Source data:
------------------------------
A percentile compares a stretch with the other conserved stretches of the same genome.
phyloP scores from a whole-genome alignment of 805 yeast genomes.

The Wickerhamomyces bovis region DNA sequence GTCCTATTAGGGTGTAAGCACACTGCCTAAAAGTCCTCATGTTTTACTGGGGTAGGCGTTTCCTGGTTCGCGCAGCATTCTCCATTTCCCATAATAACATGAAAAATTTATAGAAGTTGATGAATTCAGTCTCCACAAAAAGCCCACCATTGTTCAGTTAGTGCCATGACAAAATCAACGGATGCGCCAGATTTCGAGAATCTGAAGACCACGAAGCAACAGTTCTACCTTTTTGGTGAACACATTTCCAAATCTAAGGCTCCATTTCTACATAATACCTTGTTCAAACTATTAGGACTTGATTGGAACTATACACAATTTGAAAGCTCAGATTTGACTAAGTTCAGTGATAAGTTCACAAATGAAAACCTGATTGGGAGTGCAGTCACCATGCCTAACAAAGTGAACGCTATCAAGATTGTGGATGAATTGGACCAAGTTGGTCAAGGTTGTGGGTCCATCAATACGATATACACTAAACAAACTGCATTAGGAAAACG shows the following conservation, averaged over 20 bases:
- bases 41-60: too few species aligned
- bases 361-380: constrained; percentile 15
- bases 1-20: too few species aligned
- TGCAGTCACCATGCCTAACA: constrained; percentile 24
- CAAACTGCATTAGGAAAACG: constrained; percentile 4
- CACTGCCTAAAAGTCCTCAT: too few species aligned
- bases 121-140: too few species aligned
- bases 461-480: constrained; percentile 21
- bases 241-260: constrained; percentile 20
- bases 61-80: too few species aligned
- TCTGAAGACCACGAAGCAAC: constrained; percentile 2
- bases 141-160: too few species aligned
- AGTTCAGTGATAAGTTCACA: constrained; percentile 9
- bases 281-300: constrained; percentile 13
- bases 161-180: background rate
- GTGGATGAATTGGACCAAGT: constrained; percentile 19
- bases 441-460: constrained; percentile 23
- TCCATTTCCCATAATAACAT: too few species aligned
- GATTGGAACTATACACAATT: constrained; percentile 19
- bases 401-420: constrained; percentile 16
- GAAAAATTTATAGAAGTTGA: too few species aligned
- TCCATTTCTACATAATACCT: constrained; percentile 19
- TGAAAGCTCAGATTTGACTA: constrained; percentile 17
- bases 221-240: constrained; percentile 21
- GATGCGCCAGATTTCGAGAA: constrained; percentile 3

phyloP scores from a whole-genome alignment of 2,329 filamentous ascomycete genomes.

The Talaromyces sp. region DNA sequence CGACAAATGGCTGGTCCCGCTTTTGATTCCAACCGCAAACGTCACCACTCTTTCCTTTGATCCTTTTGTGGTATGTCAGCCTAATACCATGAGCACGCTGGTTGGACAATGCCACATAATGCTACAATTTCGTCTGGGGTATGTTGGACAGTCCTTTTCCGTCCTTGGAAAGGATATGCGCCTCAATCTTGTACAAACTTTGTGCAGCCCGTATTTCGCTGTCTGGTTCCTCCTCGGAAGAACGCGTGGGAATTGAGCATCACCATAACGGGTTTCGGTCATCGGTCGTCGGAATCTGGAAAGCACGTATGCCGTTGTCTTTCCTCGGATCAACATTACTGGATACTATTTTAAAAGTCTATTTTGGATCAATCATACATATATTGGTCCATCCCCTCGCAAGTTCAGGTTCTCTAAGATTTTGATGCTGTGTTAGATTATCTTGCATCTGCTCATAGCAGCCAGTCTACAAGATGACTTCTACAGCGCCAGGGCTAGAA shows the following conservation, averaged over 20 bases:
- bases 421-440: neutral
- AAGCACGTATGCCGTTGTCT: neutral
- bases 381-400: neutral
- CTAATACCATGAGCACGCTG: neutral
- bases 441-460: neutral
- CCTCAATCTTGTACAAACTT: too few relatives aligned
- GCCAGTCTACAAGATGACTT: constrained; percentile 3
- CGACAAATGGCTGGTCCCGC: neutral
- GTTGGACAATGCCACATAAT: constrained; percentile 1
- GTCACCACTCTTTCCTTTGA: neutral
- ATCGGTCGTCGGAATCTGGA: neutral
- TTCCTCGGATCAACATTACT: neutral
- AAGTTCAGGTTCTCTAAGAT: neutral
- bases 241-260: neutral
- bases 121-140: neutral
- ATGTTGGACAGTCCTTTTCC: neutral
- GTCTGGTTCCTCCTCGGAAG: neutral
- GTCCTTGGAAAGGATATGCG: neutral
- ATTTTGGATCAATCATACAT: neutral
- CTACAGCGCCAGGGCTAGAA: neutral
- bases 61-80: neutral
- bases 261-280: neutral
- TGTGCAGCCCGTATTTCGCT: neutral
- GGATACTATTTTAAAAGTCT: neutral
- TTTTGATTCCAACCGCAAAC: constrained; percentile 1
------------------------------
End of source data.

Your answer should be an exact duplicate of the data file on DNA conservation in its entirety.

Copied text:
A percentile compares a stretch with the other conserved stretches of the same genome.
phyloP scores from a whole-genome alignment of 805 yeast genomes.

The Wickerhamomyces bovis region DNA sequence GTCCTATTAGGGTGTAAGCACACTGCCTAAAAGTCCTCATGTTTTACTGGGGTAGGCGTTTCCTGGTTCGCGCAGCATTCTCCATTTCCCATAATAACATGAAAAATTTATAGAAGTTGATGAATTCAGTCTCCACAAAAAGCCCACCATTGTTCAGTTAGTGCCATGACAAAATCAACGGATGCGCCAGATTTCGAGAATCTGAAGACCACGAAGCAACAGTTCTACCTTTTTGGTGAACACATTTCCAAATCTAAGGCTCCATTTCTACATAATACCTTGTTCAAACTATTAGGACTTGATTGGAACTATACACAATTTGAAAGCTCAGATTTGACTAAGTTCAGTGATAAGTTCACAAATGAAAACCTGATTGGGAGTGCAGTCACCATGCCTAACAAAGTGAACGCTATCAAGATTGTGGATGAATTGGACCAAGTTGGTCAAGGTTGTGGGTCCATCAATACGATATACACTAAACAAACTGCATTAGGAAAACG shows the following conservation, averaged over 20 bases:
- bases 41-60: too few species aligned
- bases 361-380: constrained; percentile 15
- bases 1-20: too few species aligned
- TGCAGTCACCATGCCTAACA: constrained; percentile 24
- CAAACTGCATTAGGAAAACG: constrained; percentile 4
- CACTGCCTAAAAGTCCTCAT: too few species aligned
- bases 121-140: too few species aligned
- bases 461-480: constrained; percentile 21
- bases 241-260: constrained; percentile 20
- bases 61-80: too few species aligned
- TCTGAAGACCACGAAGCAAC: constrained; percentile 2
- bases 141-160: too few species aligned
- AGTTCAGTGATAAGTTCACA: constrained; percentile 9
- bases 281-300: constrained; percentile 13
- bases 161-180: background rate
- GTGGATGAATTGGACCAAGT: constrained; percentile 19
- bases 441-460: constrained; percentile 23
- TCCATTTCCCATAATAACAT: too few species aligned
- GATTGGAACTATACACAATT: constrained; percentile 19
- bases 401-420: constrained; percentile 16
- GAAAAATTTATAGAAGTTGA: too few species aligned
- TCCATTTCTACATAATACCT: constrained; percentile 19
- TGAAAGCTCAGATTTGACTA: constrained; percentile 17
- bases 221-240: constrained; percentile 21
- GATGCGCCAGATTTCGAGAA: constrained; percentile 3

phyloP scores from a whole-genome alignment of 2,329 filamentous ascomycete genomes.

The Talaromyces sp. region DNA sequence CGACAAATGGCTGGTCCCGCTTTTGATTCCAACCGCAAACGTCACCACTCTTTCCTTTGATCCTTTTGTGGTATGTCAGCCTAATACCATGAGCACGCTGGTTGGACAATGCCACATAATGCTACAATTTCGTCTGGGGTATGTTGGACAGTCCTTTTCCGTCCTTGGAAAGGATATGCGCCTCAATCTTGTACAAACTTTGTGCAGCCCGTATTTCGCTGTCTGGTTCCTCCTCGGAAGAACGCGTGGGAATTGAGCATCACCATAACGGGTTTCGGTCATCGGTCGTCGGAATCTGGAAAGCACGTATGCCGTTGTCTTTCCTCGGATCAACATTACTGGATACTATTTTAAAAGTCTATTTTGGATCAATCATACATATATTGGTCCATCCCCTCGCAAGTTCAGGTTCTCTAAGATTTTGATGCTGTGTTAGATTATCTTGCATCTGCTCATAGCAGCCAGTCTACAAGATGACTTCTACAGCGCCAGGGCTAGAA shows the following conservation, averaged over 20 bases:
- bases 421-440: neutral
- AAGCACGTATGCCGTTGTCT: neutral
- bases 381-400: neutral
- CTAATACCATGAGCACGCTG: neutral
- bases 441-460: neutral
- CCTCAATCTTGTACAAACTT: too few relatives aligned
- GCCAGTCTACAAGATGACTT: constrained; percentile 3
- CGACAAATGGCTGGTCCCGC: neutral
- GTTGGACAATGCCACATAAT: constrained; percentile 1
- GTCACCACTCTTTCCTTTGA: neutral
- ATCGGTCGTCGGAATCTGGA: neutral
- TTCCTCGGATCAACATTACT: neutral
- AAGTTCAGGTTCTCTAAGAT: neutral
- bases 241-260: neutral
- bases 121-140: neutral
- ATGTTGGACAGTCCTTTTCC: neutral
- GTCTGGTTCCTCCTCGGAAG: neutral
- GTCCTTGGAAAGGATATGCG: neutral
- ATTTTGGATCAATCATACAT: neutral
- CTACAGCGCCAGGGCTAGAA: neutral
- bases 61-80: neutral
- bases 261-280: neutral
- TGTGCAGCCCGTATTTCGCT: neutral
- GGATACTATTTTAAAAGTCT: neutral
- TTTTGATTCCAACCGCAAAC: constrained; percentile 1